Eat Your Broccoli

Broccoli on cutting board

By Dr. Peter Abaci

Arthritis is easily one of the most common causes of daily aches and pains in our society, as well as a major source of disability. Osteoarthritis, considered to be the most prevalent form, occurs when the protective cartilage at the ends of bones deteriorates, leading to degeneration of the joint spaces. Aging, injury, and obesity are generally considered to be the most frequent contributors to arthritic joint disease. These statistics on arthritis, as reported by the CDC, help demonstrate its magnitude:

  • One out of every two people develops symptomatic knee arthritis by the time they hit 85.
  • Two out of every three people with obesity will develop osteoarthritis of the knees.
  • A quarter of the population will develop osteoarthritis of a hip in their lifetime.
  • Arthritis affects 52 million Americans and almost 50% over the age of 65.
  • Two thirds of adults diagnosed with arthritis are overweight or obese.
  • An estimated 294,000 children in the U.S. have some form of arthritis or rheumatic condition.

When discussing degenerative problems of the knees, hips, or spine with my patients, one of the most frequently asked questions that comes up is what can be done to halt this process from getting worse. One source of help may come in the form of eating more cruciferous vegetables, and in particular, broccoli. For a long time now, and to the disdain of children everywhere, we have been well-aware of the significant health benefits of eating broccoli. Broccoli is widely considered one of the healthiest foods on the planet - nutrient rich, full of anti-oxidants, and high in fiber. But what can it do for your aches and pains?

Research published last year in the UK suggests that a compound prevalent in broccoli may actually prevent or slow down the progression of arthritis. The researchers found that mice fed a diet rich in sulforaphane developed significantly less cartilage damage and osteoarthritis than the other mice, and now studies are being done on human cartilage. Sulforaphane seems to block the enzymes in the body that cause joint destruction by stopping a key molecule that causes inflammation. In other words, broccoli may contain a valuable compound to help lubricate those squeaky joints.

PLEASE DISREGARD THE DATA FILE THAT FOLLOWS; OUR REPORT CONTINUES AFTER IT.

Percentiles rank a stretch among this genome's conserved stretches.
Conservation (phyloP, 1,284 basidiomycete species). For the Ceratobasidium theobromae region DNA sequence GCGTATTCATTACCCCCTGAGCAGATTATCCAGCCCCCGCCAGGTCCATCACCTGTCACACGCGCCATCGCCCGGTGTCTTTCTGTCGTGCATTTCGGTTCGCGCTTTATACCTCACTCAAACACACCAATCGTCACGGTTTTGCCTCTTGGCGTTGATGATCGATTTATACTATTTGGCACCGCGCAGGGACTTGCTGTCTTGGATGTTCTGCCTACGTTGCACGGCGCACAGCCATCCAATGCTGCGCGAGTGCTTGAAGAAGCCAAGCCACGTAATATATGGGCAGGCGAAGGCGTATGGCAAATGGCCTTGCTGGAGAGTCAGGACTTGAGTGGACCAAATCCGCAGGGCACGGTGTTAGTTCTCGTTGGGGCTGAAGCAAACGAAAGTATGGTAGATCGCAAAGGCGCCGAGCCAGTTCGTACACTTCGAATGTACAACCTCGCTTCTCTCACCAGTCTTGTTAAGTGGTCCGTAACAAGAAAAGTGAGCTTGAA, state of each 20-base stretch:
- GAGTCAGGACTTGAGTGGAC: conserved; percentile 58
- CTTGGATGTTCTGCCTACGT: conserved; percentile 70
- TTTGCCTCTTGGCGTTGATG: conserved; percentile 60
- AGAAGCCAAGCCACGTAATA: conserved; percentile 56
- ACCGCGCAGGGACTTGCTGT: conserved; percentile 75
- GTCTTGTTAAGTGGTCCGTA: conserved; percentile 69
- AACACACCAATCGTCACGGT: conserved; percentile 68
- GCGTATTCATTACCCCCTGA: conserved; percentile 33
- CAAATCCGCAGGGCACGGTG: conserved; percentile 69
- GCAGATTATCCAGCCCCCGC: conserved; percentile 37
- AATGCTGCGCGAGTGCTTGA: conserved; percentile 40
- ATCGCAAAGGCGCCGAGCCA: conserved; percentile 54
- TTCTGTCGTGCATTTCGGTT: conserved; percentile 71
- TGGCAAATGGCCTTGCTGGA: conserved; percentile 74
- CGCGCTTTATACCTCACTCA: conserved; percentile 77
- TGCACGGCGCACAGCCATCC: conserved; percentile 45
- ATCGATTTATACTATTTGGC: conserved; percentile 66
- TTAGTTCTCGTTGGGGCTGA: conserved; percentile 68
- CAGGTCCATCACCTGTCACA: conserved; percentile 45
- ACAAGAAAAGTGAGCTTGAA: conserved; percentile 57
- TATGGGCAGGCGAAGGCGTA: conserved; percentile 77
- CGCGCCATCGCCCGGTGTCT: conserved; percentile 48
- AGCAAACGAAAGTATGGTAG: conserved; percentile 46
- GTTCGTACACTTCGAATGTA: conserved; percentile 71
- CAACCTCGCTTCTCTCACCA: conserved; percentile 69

Broccoli season actually lasts a long time. In fact, in my state of California, locally grown broccoli can be harvested from October all the way through summer. If you can commit to eating broccoli at least once a week when it is in season, then that means you are down for over 30 servings a year. If the thought of routinely eating broccoli seems like more than you can stomach, then there are alternatives to consider. Other cruciferous vegetables that contain sulforaphane, though apparently not as much as broccoli, include Brussels sprouts, cauliflower, cabbage, kale, and bok choy. To maximize their taste and nutritional value, avoid overcooking them. When you factor in that weight loss can be a valuable part of joint protection, eating low-calorie and nutrient rich cruciferous vegetables as a dietary staple seems to make sense when it comes to joint pain relief.


(Photo credit: Steven Lilley; photo can be found with creative commons license on Flickr: